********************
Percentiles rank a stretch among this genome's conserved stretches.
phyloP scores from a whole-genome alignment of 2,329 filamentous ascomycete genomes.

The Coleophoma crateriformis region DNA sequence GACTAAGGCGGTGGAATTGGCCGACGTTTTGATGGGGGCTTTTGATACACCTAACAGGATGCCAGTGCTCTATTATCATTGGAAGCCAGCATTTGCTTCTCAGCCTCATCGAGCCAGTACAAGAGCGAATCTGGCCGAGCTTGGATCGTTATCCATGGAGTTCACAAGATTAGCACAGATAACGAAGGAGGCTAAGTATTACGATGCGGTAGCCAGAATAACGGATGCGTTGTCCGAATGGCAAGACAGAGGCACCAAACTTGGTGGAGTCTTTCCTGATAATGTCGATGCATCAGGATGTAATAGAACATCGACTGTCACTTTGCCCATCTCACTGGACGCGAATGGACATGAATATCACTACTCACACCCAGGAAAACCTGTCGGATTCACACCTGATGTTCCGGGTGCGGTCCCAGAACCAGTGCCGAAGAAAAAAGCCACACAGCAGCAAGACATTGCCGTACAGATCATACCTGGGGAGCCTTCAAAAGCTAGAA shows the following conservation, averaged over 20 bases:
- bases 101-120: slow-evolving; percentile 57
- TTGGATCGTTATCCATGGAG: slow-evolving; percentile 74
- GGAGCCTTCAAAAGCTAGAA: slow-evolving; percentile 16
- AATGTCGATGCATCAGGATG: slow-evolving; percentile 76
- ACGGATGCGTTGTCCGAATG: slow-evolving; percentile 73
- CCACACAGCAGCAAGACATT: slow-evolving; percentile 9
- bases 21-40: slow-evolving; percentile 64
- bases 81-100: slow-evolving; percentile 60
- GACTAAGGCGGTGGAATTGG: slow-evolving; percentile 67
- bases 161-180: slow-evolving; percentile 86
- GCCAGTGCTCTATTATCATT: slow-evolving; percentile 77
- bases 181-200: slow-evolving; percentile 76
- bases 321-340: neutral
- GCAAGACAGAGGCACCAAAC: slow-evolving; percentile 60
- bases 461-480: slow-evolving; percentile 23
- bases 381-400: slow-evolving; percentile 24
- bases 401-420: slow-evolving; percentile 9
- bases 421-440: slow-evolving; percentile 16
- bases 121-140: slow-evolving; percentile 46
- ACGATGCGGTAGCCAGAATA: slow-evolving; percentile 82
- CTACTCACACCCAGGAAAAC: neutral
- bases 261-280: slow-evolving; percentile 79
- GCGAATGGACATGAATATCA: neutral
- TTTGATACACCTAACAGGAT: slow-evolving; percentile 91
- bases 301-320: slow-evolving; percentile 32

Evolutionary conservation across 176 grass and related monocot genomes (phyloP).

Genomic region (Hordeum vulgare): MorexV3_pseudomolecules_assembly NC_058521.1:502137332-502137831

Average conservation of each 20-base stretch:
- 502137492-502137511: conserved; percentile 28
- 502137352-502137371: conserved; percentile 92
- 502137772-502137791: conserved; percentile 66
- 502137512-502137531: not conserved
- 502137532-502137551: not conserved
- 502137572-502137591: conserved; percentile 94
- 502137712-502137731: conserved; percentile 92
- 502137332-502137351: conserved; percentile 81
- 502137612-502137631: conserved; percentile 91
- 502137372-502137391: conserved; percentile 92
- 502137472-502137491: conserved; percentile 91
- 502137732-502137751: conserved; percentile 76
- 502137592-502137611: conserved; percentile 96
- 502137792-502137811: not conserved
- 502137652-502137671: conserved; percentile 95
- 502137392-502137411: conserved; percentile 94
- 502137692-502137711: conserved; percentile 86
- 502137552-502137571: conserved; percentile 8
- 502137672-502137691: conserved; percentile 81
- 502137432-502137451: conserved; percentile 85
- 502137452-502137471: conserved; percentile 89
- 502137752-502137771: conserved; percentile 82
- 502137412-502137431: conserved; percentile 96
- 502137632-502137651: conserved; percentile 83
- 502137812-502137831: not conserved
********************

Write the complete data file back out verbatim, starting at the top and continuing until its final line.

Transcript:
Percentiles rank a stretch among this genome's conserved stretches.
phyloP scores from a whole-genome alignment of 2,329 filamentous ascomycete genomes.

The Coleophoma crateriformis region DNA sequence GACTAAGGCGGTGGAATTGGCCGACGTTTTGATGGGGGCTTTTGATACACCTAACAGGATGCCAGTGCTCTATTATCATTGGAAGCCAGCATTTGCTTCTCAGCCTCATCGAGCCAGTACAAGAGCGAATCTGGCCGAGCTTGGATCGTTATCCATGGAGTTCACAAGATTAGCACAGATAACGAAGGAGGCTAAGTATTACGATGCGGTAGCCAGAATAACGGATGCGTTGTCCGAATGGCAAGACAGAGGCACCAAACTTGGTGGAGTCTTTCCTGATAATGTCGATGCATCAGGATGTAATAGAACATCGACTGTCACTTTGCCCATCTCACTGGACGCGAATGGACATGAATATCACTACTCACACCCAGGAAAACCTGTCGGATTCACACCTGATGTTCCGGGTGCGGTCCCAGAACCAGTGCCGAAGAAAAAAGCCACACAGCAGCAAGACATTGCCGTACAGATCATACCTGGGGAGCCTTCAAAAGCTAGAA shows the following conservation, averaged over 20 bases:
- bases 101-120: slow-evolving; percentile 57
- TTGGATCGTTATCCATGGAG: slow-evolving; percentile 74
- GGAGCCTTCAAAAGCTAGAA: slow-evolving; percentile 16
- AATGTCGATGCATCAGGATG: slow-evolving; percentile 76
- ACGGATGCGTTGTCCGAATG: slow-evolving; percentile 73
- CCACACAGCAGCAAGACATT: slow-evolving; percentile 9
- bases 21-40: slow-evolving; percentile 64
- bases 81-100: slow-evolving; percentile 60
- GACTAAGGCGGTGGAATTGG: slow-evolving; percentile 67
- bases 161-180: slow-evolving; percentile 86
- GCCAGTGCTCTATTATCATT: slow-evolving; percentile 77
- bases 181-200: slow-evolving; percentile 76
- bases 321-340: neutral
- GCAAGACAGAGGCACCAAAC: slow-evolving; percentile 60
- bases 461-480: slow-evolving; percentile 23
- bases 381-400: slow-evolving; percentile 24
- bases 401-420: slow-evolving; percentile 9
- bases 421-440: slow-evolving; percentile 16
- bases 121-140: slow-evolving; percentile 46
- ACGATGCGGTAGCCAGAATA: slow-evolving; percentile 82
- CTACTCACACCCAGGAAAAC: neutral
- bases 261-280: slow-evolving; percentile 79
- GCGAATGGACATGAATATCA: neutral
- TTTGATACACCTAACAGGAT: slow-evolving; percentile 91
- bases 301-320: slow-evolving; percentile 32

Evolutionary conservation across 176 grass and related monocot genomes (phyloP).

Genomic region (Hordeum vulgare): MorexV3_pseudomolecules_assembly NC_058521.1:502137332-502137831

Average conservation of each 20-base stretch:
- 502137492-502137511: conserved; percentile 28
- 502137352-502137371: conserved; percentile 92
- 502137772-502137791: conserved; percentile 66
- 502137512-502137531: not conserved
- 502137532-502137551: not conserved
- 502137572-502137591: conserved; percentile 94
- 502137712-502137731: conserved; percentile 92
- 502137332-502137351: conserved; percentile 81
- 502137612-502137631: conserved; percentile 91
- 502137372-502137391: conserved; percentile 92
- 502137472-502137491: conserved; percentile 91
- 502137732-502137751: conserved; percentile 76
- 502137592-502137611: conserved; percentile 96
- 502137792-502137811: not conserved
- 502137652-502137671: conserved; percentile 95
- 502137392-502137411: conserved; percentile 94
- 502137692-502137711: conserved; percentile 86
- 502137552-502137571: conserved; percentile 8
- 502137672-502137691: conserved; percentile 81
- 502137432-502137451: conserved; percentile 85
- 502137452-502137471: conserved; percentile 89
- 502137752-502137771: conserved; percentile 82
- 502137412-502137431: conserved; percentile 96
- 502137632-502137651: conserved; percentile 83
- 502137812-502137831: not conserved